The UK’s events industry is worth £42.3 billion and employs over 570,000 people. With 1.3 million business events at over 10,000 venues attracting over 85 million attendees annually, the UK’s event industry would take a lot to be ground to a halt. Enter Boris Johnson and his announcement to transition the country into the ‘delay phase’ of the four-stage coronavirus prevention plan.
According to leading exhibition stand designers, Quadrant2Design, the events industry will take a huge hit from the coronavirus outbreak. Although confident that they are well equipped to cope, they worry for businesses who don’t have the financial security necessary to survive.
Many of the businesses involved in the supply chain are SMEs and do not have a crisis management plan in place to deal with these scenarios. Increasing staff sickness levels, forced office closures, hysteria and panicked clients would have had an effect on the industry on their own. The forced cancellation of large events will have a detrimental impact on the industry. Those involved in the supply chain should prepare for a tough few years ahead.
COVID-19 is having a significant impact on industries, with over 250,000 people infected worldwide. The virus was first identified in Wuhan, China back in December 2019 and has since spread globally. As the strand of coronavirus spreads it has caused panic with people being forced into quarantine and stripping supermarket shelves bare. Although COVID-19 is likely to affect all of us in the short term, the impact it has on certain industries will be detrimental.
When the coronavirus was first detected in the UK, the government made the decision to implement the first phase of a four-stage action plan. The Containment Phase was intended to detect and isolate any cases that came into the country.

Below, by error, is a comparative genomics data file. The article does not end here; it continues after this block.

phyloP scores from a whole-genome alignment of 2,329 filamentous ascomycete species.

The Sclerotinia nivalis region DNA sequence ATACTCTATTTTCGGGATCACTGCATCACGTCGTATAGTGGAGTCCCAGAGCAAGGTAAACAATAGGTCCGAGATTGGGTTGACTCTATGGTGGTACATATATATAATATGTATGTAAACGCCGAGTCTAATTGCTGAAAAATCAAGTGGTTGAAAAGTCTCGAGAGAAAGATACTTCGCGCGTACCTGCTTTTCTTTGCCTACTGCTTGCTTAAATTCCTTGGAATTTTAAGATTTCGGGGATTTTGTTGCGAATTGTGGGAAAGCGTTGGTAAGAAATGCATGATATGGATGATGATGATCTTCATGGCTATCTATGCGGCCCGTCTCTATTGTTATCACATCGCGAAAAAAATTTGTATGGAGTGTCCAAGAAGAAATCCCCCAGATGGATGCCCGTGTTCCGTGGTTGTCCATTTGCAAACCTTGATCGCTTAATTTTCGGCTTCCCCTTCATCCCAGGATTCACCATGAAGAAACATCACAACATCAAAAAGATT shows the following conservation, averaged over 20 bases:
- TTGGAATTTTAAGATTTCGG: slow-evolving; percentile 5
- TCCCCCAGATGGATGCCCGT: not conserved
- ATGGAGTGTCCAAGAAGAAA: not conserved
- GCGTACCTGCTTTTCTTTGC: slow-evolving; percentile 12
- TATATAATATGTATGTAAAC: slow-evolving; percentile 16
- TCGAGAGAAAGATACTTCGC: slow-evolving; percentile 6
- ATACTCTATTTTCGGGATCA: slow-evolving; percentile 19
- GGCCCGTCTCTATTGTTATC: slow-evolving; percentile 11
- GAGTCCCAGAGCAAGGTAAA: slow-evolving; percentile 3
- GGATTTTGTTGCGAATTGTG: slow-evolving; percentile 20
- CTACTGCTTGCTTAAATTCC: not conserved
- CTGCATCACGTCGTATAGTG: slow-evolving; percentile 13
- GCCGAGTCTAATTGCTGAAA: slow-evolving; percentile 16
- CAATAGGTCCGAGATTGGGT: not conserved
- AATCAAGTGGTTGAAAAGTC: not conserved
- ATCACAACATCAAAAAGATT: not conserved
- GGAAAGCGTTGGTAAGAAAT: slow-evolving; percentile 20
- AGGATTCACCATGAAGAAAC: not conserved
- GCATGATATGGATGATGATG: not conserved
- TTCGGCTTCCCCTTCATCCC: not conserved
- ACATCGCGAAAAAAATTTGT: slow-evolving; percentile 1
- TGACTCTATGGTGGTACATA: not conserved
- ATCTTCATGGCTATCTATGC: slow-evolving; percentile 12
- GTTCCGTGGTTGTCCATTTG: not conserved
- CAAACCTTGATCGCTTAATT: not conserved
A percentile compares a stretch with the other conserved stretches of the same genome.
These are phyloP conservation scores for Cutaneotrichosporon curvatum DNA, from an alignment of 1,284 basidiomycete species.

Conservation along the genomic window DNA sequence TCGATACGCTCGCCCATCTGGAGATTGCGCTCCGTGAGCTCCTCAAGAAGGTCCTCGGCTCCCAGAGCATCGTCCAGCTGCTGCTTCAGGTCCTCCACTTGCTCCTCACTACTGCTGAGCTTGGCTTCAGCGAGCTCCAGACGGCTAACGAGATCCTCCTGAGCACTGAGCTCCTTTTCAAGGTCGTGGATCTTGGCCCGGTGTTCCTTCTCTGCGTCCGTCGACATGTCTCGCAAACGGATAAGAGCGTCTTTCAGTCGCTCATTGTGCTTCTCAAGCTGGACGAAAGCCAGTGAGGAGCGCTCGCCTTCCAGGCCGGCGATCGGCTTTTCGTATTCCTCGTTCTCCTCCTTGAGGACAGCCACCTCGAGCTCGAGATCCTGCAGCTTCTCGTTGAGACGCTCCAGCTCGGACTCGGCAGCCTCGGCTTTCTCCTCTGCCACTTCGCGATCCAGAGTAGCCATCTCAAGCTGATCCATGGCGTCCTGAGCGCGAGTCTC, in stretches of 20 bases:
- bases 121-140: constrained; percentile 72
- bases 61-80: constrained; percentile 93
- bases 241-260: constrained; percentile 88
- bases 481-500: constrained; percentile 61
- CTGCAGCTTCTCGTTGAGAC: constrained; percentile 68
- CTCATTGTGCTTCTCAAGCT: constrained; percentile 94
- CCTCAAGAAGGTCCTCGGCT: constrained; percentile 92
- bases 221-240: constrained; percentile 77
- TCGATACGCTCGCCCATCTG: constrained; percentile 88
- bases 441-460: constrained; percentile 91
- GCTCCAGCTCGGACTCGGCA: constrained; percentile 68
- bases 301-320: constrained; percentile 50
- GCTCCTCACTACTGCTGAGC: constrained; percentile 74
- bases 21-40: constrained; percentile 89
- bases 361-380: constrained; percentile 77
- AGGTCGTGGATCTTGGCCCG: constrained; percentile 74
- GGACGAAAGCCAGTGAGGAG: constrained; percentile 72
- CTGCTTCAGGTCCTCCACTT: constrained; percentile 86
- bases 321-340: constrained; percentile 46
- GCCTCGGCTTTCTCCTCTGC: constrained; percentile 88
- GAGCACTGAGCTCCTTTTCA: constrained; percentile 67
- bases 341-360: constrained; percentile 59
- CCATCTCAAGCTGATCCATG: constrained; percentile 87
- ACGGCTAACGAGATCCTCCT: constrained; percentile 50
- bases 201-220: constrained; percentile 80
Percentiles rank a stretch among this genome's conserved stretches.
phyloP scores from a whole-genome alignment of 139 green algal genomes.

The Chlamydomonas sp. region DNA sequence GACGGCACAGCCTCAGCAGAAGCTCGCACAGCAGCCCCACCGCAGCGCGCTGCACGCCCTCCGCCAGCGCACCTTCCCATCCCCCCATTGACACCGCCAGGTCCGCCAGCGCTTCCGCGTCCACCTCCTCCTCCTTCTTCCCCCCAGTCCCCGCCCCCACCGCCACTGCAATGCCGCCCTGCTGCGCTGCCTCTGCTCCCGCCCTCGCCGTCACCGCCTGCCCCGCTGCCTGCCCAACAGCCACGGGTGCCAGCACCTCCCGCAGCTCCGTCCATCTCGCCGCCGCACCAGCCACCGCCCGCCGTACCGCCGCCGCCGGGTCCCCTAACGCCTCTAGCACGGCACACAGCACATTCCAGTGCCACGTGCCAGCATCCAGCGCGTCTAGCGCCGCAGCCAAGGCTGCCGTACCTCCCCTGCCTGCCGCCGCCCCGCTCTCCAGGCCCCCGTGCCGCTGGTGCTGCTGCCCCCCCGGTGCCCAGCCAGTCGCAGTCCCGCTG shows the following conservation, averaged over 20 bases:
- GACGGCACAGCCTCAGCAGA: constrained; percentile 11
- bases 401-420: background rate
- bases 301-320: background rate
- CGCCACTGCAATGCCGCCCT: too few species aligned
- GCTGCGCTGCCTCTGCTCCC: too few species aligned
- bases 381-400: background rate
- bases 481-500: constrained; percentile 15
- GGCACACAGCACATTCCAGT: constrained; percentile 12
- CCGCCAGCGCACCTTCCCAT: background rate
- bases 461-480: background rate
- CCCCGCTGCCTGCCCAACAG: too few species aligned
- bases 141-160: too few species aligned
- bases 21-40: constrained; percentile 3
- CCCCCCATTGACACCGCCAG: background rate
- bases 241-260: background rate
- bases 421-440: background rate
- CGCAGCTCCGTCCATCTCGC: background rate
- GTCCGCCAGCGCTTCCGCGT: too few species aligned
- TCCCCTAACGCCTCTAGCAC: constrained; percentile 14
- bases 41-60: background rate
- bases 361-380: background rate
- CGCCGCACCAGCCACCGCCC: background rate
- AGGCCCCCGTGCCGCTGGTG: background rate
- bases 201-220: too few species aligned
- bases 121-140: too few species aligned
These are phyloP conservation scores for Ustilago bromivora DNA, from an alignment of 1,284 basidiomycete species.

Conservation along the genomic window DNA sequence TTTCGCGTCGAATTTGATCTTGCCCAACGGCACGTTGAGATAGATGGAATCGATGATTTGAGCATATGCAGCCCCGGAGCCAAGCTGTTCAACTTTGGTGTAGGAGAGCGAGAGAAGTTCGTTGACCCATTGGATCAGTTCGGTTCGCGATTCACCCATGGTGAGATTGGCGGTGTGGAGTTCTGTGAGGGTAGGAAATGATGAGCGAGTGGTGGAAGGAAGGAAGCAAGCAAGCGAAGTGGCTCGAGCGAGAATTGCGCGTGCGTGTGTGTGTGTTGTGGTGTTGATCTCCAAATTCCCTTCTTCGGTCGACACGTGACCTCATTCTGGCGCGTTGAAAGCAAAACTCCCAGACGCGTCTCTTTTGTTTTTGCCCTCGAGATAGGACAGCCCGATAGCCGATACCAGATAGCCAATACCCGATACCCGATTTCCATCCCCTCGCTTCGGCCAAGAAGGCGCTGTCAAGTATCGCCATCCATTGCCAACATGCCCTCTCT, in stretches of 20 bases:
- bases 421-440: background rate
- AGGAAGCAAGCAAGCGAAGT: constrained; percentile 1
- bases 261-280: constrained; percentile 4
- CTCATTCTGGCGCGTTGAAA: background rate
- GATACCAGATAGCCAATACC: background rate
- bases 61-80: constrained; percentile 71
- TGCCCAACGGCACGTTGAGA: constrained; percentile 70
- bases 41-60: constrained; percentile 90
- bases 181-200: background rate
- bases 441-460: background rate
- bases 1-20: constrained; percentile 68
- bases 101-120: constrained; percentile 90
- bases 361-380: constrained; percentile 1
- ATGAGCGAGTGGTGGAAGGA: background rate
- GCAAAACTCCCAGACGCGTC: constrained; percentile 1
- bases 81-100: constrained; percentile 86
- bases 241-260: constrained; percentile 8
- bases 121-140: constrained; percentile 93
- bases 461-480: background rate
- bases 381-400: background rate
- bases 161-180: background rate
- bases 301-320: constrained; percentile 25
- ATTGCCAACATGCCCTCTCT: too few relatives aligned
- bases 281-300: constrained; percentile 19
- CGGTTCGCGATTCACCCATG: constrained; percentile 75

As the number climb, the realisation set in that we don’t have the facilities to control a mass quarantine. Individuals were being asked to self-isolate at home as a precautionary measure. One of the problems with this was that individuals weren’t offered financial compensation, therefore they chose to go about their daily routines before the recommended two weeks was over.
It was at this point that we started seeing the virus spread across the UK. The total number of people infected rose from just 36 to 3,269 in twenty days. It was clear that the government’s attempts to detect and isolate each case had not been effective. The UK moved from the containment phase to the delay phase.
Moving to the delay phase is what is going to hit industries the hardest. This phase accepts that a widespread outbreak is likely, but attempts to delay it. This virus has hit us during a busy time for our NHS, delaying the outbreak until summer would ease the tension. It also gives us more time to develop and test a vaccine.
The delay phase involves isolating early cases to avoid the spread and goes as far as school closures, restricting public transport and banning large public events. Large global brands and small businesses will feel the effects as they trickle down the events supply chain.